Activision Blizzard Illegal Threatened Staff, Labor Officials Find

U.S. Labor Prosecutors have determined that Activision Blizzard Inc. illegally threatened staff and enforced social media policies that violate workers’ rights.

US labor prosecutors have determined that Activision Blizzard Inc. illegally threatened staff and enforced social media policies that violate workers’ rights, a government spokesman said. The finding is a setback for the company as it tries to fend off a union effort and a $68.7 billion sale to Microsoft Corp.

Unless Activision settles, the Los Angeles-based regional director of the National Labor Relations Board will file a complaint, agency press secretary Kayla Blado said Monday. The NLRB enforces the National Labor Relations Act, the New Deal law that lays down workers’ collective action and organizational rights.

Activision denied wrongdoing. “These allegations are false,” company spokesman Jessica Taylor said in an emailed statement. “Employees can and will speak freely about these workplace issues without retaliation, and our social media policies expressly include the NLRA rights of employees.”

The labor council is set to vote Monday in an election of about 21 employees at Activision’s Raven studio in Wisconsin that could gain a rare foothold for organized labor in the video game industry.

The allegations in the labor council case were filed with the agency last September by the Communications Workers of America, the same union that organizes itself at Raven. CWA, which in recent years has increasingly focused on organizing non-union workers in the technology and video game industries, said in an emailed statement at the time that it was “deeply inspired by the courage” of Activision employees. and that it is up to the agency to ensure that violations by the company “do not go unanswered”. In an emailed statement on Monday, Tom Smith, director of CWA, said the labor officials’ finding underscored the need for Activision’s CEO to change course: “To restore confidence at Activision, Bobby Kotick must highway and instead start listening to employees to do everything possible – including breaking the law – to silence them.”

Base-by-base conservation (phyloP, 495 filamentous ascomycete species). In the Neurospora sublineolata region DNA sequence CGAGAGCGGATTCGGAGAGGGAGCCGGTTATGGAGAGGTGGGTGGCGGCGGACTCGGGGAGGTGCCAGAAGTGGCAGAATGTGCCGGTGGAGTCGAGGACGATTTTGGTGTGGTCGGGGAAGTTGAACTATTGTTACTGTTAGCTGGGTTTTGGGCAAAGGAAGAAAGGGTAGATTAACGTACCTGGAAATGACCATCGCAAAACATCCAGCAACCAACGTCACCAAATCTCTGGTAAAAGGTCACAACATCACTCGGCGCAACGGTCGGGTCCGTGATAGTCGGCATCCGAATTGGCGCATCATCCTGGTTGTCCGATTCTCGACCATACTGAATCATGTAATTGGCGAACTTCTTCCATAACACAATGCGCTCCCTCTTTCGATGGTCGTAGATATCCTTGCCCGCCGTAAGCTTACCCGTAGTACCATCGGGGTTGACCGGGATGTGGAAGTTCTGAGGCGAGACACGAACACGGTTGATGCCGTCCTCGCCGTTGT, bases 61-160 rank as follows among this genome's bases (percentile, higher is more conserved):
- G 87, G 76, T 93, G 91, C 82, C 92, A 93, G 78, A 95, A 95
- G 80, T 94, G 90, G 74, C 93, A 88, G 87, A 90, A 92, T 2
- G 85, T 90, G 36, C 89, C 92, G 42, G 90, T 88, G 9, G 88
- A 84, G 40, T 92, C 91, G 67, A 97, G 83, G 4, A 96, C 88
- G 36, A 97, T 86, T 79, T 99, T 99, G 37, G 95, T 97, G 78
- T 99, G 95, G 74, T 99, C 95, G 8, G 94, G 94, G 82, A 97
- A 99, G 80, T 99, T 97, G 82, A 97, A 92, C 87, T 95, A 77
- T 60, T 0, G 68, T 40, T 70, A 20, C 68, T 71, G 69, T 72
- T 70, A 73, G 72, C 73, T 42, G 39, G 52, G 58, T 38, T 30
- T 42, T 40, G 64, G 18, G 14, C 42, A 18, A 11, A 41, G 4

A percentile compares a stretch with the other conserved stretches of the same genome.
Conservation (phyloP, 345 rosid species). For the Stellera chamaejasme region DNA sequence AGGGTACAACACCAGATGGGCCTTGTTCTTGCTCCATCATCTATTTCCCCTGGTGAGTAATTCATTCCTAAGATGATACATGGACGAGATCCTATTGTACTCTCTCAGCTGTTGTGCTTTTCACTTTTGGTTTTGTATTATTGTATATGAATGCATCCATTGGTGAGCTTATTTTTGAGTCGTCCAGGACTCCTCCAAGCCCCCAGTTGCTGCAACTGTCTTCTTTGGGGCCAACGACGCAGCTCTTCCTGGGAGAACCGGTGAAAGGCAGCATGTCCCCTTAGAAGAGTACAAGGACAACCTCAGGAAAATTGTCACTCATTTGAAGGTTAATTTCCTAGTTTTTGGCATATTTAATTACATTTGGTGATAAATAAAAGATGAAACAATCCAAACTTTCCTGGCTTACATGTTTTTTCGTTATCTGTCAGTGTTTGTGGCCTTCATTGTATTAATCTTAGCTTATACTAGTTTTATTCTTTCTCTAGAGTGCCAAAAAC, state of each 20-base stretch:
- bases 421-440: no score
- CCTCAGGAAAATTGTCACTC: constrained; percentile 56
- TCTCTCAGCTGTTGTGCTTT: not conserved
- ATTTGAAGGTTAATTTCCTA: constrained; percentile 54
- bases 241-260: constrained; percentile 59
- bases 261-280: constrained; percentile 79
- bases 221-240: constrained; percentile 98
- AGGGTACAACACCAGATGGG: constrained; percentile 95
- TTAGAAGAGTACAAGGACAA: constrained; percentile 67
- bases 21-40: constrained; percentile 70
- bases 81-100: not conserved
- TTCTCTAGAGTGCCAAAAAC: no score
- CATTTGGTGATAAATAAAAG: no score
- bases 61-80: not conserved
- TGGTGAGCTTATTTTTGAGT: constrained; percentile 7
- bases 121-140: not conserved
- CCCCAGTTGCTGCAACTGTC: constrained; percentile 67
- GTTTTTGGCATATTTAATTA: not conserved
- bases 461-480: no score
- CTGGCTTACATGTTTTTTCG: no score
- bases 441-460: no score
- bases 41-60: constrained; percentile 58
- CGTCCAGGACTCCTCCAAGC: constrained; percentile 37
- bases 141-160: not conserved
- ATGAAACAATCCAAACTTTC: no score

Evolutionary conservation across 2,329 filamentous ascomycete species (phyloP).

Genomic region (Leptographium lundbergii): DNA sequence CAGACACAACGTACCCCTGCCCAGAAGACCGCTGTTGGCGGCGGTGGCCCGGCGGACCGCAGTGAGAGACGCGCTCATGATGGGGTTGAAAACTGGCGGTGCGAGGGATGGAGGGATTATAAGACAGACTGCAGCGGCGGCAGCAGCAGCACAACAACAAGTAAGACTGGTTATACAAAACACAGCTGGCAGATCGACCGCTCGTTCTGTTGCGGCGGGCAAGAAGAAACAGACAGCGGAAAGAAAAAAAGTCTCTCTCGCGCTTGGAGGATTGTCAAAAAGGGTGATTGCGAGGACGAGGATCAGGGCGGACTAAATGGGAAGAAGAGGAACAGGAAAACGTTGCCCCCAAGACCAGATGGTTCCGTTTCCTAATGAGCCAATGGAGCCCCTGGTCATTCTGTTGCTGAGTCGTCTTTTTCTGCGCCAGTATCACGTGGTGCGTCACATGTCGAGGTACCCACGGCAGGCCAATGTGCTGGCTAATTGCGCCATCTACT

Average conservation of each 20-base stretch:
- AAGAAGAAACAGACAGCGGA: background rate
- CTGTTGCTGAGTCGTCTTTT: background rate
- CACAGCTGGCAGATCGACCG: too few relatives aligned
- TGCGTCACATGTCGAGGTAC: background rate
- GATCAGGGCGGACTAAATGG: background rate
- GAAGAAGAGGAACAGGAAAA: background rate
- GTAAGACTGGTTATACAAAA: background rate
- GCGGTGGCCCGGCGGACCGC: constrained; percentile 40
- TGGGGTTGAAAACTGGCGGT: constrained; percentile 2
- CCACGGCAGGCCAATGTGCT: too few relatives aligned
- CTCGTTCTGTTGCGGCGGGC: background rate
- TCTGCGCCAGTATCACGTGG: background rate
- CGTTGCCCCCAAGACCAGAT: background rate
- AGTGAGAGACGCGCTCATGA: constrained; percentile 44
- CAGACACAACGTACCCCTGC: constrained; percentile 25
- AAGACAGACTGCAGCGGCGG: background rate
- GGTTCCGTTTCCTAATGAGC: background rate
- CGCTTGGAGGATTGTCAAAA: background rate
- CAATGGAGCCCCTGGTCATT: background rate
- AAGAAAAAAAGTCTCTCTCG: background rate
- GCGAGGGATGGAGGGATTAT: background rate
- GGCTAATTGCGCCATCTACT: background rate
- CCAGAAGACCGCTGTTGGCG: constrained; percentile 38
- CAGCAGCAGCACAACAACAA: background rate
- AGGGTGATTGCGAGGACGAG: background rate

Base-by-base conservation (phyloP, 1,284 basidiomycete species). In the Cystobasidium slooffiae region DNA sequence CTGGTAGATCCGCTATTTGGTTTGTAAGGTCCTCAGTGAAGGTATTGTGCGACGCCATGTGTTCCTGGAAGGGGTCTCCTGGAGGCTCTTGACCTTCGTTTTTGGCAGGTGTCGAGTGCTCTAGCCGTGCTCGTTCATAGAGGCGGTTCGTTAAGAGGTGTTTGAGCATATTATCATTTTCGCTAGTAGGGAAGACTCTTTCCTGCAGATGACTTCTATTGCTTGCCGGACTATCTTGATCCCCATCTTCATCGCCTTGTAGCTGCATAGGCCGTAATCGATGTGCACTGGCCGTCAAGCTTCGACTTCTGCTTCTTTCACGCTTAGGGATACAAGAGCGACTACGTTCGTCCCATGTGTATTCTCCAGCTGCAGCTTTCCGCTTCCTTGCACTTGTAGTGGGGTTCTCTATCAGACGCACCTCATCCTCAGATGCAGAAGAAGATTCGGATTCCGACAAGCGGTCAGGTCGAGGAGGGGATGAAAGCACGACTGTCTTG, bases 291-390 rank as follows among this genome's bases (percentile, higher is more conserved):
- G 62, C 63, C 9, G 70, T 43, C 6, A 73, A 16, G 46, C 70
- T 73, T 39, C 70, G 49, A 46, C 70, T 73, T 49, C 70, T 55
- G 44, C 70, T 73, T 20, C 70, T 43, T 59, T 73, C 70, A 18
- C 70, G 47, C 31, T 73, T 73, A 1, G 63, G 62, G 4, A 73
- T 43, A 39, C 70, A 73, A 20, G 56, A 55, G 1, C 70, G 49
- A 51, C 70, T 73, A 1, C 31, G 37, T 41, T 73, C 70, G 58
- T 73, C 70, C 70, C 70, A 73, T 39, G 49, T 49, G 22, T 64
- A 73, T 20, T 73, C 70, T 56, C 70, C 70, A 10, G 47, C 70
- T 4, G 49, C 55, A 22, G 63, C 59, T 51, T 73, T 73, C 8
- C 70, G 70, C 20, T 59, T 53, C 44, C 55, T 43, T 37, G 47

Activision, the game entertainment giant behind Call of Duty, has had a tumultuous year. Last summer, it was hit by an explosive complaint from the California Department of Fair Employment and Housing, accusing the company of promoting a “bro culture” of sexism. Activision’s Chief Compliance Officer, who served as Homeland Security adviser to President George W. Bush, called those claims “factually false, old and out of context.” Workers there moved to unionize after news of job cuts in December 2021, which preceded weeks of strikes. In January, Activision agreed to the deal with Microsoft.

Complaints filed by the regional directors of the Labor Board are heard by agency judges, whose rulings are subject to appeal to NLRB members in Washington, DC, and from there to federal court. The agency may demand remedies, such as posting notices and reversing policies or penalties, but does not have the power to impose punitive damages. Jennifer Abruzzo, the General Counsel for the Labor Council appointed by President Joe Biden, has a much broader view of workers’ legal rights than her Trump-appointed predecessor. She has indicated that she will try to set new precedents on numerous issues, including how far companies can restrict employees’ social media posts.

Arun Agarwal
I am Arun Agarwal, a passionate blogger and gamer. I love to share my thoughts on games and technology through blog posts. I’m also an avid reader of books about history, philosophy, science-fiction, and other genres as well as an anime fan. I like reading books that give me new perspectives or help me think differently about the world around us.